Late spring brings out the blossoms on shrubs, trees and bushes of summer berries. This is a good time to identify a patch of wild edibles, and keep your eye out for the highly prized fruits and berries. In most cases, your only competition will be birds and squirrels, and fresh fruits usually freeze well for later use.
ornamental plum flowers
Plum trees (Prunus species) are often planted in cities and in parks as ornamentals. We find them in several store parking lots and in a local riverside park. The fruit is usually ignored, falling to the ground and rotting, but we don't mind gathering from low-traffic areas. Beach plums (Prunus maritima) may not have flowered yet, but will soon. They prefer the sandy soil of the dunes, and are cold hardy and salt-tolerant. We find them along the shoreline in southeastern Massachusetts in late August. Flowers on plum trees grow on short stems in clusters of 1-5 flowers, each with 5 petals. The colors of the flowers can be pure white or different shades of pink, and are usually fragrant.
autmn olives flowers
Autumn olives (Elaeagnus umbellata) are flowering, and you see them mostly along roadways, along field margins, and in abandoned open spaces. They are invasive, originally from Asia. Autumn olives usually grow as shrubs, but can reach the size of a small tree. There is a very large one located at the Roger Williams Zoo in Providence, RI near the seal tank. The flower is whitish-silver when it first opens, but it yellows as it gets older. The flowers are arranged in clusters in the leaf axils all along the branches, and the appearance is pretty. The red berries are ripe in late summer or early autumn, persisting through the season.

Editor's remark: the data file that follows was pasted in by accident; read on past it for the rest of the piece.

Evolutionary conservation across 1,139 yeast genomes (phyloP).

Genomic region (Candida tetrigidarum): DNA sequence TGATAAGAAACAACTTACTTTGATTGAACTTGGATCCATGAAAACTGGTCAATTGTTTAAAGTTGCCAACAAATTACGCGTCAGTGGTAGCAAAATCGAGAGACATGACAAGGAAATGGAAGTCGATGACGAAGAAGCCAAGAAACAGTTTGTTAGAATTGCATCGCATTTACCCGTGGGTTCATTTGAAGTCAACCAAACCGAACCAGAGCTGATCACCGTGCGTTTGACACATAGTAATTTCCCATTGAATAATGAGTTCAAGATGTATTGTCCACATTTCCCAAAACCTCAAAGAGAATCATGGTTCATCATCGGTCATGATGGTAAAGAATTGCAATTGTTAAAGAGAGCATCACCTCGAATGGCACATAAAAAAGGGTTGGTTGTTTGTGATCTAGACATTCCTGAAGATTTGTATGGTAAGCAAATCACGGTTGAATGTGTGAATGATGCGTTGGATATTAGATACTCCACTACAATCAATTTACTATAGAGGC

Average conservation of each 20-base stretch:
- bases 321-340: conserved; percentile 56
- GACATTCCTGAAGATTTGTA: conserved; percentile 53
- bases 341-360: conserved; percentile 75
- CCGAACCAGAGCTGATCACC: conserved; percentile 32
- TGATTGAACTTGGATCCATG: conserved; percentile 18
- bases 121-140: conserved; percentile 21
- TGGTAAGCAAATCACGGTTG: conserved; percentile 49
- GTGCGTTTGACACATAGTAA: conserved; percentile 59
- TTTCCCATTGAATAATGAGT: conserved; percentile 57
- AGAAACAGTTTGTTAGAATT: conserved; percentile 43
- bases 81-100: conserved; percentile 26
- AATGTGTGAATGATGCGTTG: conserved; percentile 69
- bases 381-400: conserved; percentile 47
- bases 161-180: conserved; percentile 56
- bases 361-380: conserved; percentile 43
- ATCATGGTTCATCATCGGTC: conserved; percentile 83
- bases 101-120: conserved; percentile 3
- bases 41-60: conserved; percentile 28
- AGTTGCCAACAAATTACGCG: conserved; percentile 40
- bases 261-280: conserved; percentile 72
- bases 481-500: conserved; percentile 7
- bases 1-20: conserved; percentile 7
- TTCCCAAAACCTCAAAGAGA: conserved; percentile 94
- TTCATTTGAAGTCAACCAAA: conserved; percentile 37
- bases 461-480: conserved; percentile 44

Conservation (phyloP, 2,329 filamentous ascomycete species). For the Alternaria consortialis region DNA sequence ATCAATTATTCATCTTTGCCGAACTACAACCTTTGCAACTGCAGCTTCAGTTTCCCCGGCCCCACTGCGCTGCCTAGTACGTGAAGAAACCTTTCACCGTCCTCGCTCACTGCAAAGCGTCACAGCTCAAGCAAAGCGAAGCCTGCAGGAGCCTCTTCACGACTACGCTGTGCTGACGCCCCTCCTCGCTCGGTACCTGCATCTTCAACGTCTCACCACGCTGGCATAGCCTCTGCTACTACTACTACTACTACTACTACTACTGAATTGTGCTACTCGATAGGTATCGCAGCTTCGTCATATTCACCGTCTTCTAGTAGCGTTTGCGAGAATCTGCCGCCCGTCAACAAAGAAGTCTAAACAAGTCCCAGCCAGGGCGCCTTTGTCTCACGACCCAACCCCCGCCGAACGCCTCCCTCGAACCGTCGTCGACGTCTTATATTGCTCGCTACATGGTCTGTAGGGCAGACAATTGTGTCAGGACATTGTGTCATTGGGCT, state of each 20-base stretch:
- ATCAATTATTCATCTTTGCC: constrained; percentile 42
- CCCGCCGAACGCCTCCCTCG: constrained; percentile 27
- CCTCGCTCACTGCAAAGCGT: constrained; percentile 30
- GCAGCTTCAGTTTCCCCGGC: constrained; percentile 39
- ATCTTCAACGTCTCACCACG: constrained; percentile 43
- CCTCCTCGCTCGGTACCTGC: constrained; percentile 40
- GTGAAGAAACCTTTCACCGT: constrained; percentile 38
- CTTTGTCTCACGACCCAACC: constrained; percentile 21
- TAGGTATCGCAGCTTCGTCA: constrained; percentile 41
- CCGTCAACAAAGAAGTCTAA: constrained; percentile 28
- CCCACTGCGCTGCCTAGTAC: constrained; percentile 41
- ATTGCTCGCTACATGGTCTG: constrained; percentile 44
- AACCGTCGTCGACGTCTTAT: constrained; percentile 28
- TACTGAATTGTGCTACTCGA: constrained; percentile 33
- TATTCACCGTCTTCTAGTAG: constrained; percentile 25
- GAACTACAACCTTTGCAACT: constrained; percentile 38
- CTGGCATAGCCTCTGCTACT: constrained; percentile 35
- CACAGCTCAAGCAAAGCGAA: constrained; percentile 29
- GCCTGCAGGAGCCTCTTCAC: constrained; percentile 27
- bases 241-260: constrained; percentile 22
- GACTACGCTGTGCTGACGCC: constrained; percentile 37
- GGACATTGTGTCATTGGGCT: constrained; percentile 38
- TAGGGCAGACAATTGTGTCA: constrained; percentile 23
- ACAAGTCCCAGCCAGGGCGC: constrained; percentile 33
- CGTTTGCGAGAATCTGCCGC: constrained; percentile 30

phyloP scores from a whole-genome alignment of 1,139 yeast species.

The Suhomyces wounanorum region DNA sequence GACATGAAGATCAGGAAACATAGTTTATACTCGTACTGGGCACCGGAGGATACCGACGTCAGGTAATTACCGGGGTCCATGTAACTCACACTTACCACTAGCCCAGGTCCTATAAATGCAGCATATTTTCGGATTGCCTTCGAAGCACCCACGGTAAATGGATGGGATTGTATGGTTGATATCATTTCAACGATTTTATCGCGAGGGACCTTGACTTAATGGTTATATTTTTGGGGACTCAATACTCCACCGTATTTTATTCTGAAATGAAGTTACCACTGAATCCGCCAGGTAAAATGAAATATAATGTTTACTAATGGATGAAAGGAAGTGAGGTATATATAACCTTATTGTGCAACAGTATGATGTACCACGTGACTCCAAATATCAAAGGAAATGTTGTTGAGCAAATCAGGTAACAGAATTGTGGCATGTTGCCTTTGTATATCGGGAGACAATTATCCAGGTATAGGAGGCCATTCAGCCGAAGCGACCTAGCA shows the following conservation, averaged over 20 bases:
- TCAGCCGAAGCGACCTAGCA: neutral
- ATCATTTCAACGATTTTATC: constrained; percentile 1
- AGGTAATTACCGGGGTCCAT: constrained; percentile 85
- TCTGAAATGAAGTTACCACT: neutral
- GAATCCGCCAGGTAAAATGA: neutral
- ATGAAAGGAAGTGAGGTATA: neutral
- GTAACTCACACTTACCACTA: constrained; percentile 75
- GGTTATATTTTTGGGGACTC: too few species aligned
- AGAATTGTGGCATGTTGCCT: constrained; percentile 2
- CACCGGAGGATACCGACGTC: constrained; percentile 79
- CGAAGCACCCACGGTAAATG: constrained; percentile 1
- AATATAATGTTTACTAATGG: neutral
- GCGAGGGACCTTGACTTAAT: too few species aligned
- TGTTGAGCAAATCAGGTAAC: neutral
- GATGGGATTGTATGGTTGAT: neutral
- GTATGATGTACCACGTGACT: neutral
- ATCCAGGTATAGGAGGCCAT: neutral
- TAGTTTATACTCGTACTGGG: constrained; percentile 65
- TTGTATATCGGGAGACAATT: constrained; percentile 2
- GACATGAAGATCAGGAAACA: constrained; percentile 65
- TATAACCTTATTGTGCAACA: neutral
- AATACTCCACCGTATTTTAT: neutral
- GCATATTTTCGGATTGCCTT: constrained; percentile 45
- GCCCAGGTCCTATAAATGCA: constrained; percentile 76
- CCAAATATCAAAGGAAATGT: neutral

wild blueberry flowers
Wild blueberries and huckleberries (Vaccinium species) are producing their bell-shaped flowers. The flower can range from white to pink or even shades of light green. In this area of southeastern Connecticut, we can find wild low bush blueberries, high bush blueberries and huckleberries all growing next to each other. They seem to prefer poor, acidic or boggy soil, and rocky outcrops. I use two methods to determine whether I have found a blueberry or a huckleberry bush, but have not been able to get into the specific species identification. Blueberries have many small seeds throughout and a dry, papery leaf. Huckleberries have exactly 10 larger, harder seeds arranged in a circle and have a golden resin on the backside of the leaves that you can rub onto your fingers. Both have a 5 petaled crown at their bottom and are various shades of blue, purple or black. Both berries ripen in July and we love to eat all blueberries and huckleberries we find.
wild strawberry flowers
Wild strawberry (Fragaria virginiana) flowers are carpeting areas of yards, fields, and especially under power lines where the vegetation is kept low. It is a perennial herb, spreading through it's roots. The leaves are toothed and tri-foliate, and the flower is white with a yellow center. Pay attention to where you find these clusters of flowers, since the fruit that ripens in June is the most fantastic strawberry you will ever have. The fruit is small, only about the size of your fingernail, so the harvest is sometimes only a handful. The taste is concentrated and intense, nothing at all like a supermarket berry.
wild black cherry flowers
Wild black cherries (Prunus serotina) are blooming in central Massachusetts, but not quite yet here in Connecticut. Black cherries are a native species, very common in our area. They grow along roadsides and along the edges of fields, and often in large groups. The flowers are white and fragrant, growing on a raceme of about 40 blooms. The fruit will ripen to black in late summer, and can be used for jams, drinks, and flavorings. Each tree has it's own taste, so if at first you think the cherries are too sour, try another tree from another location.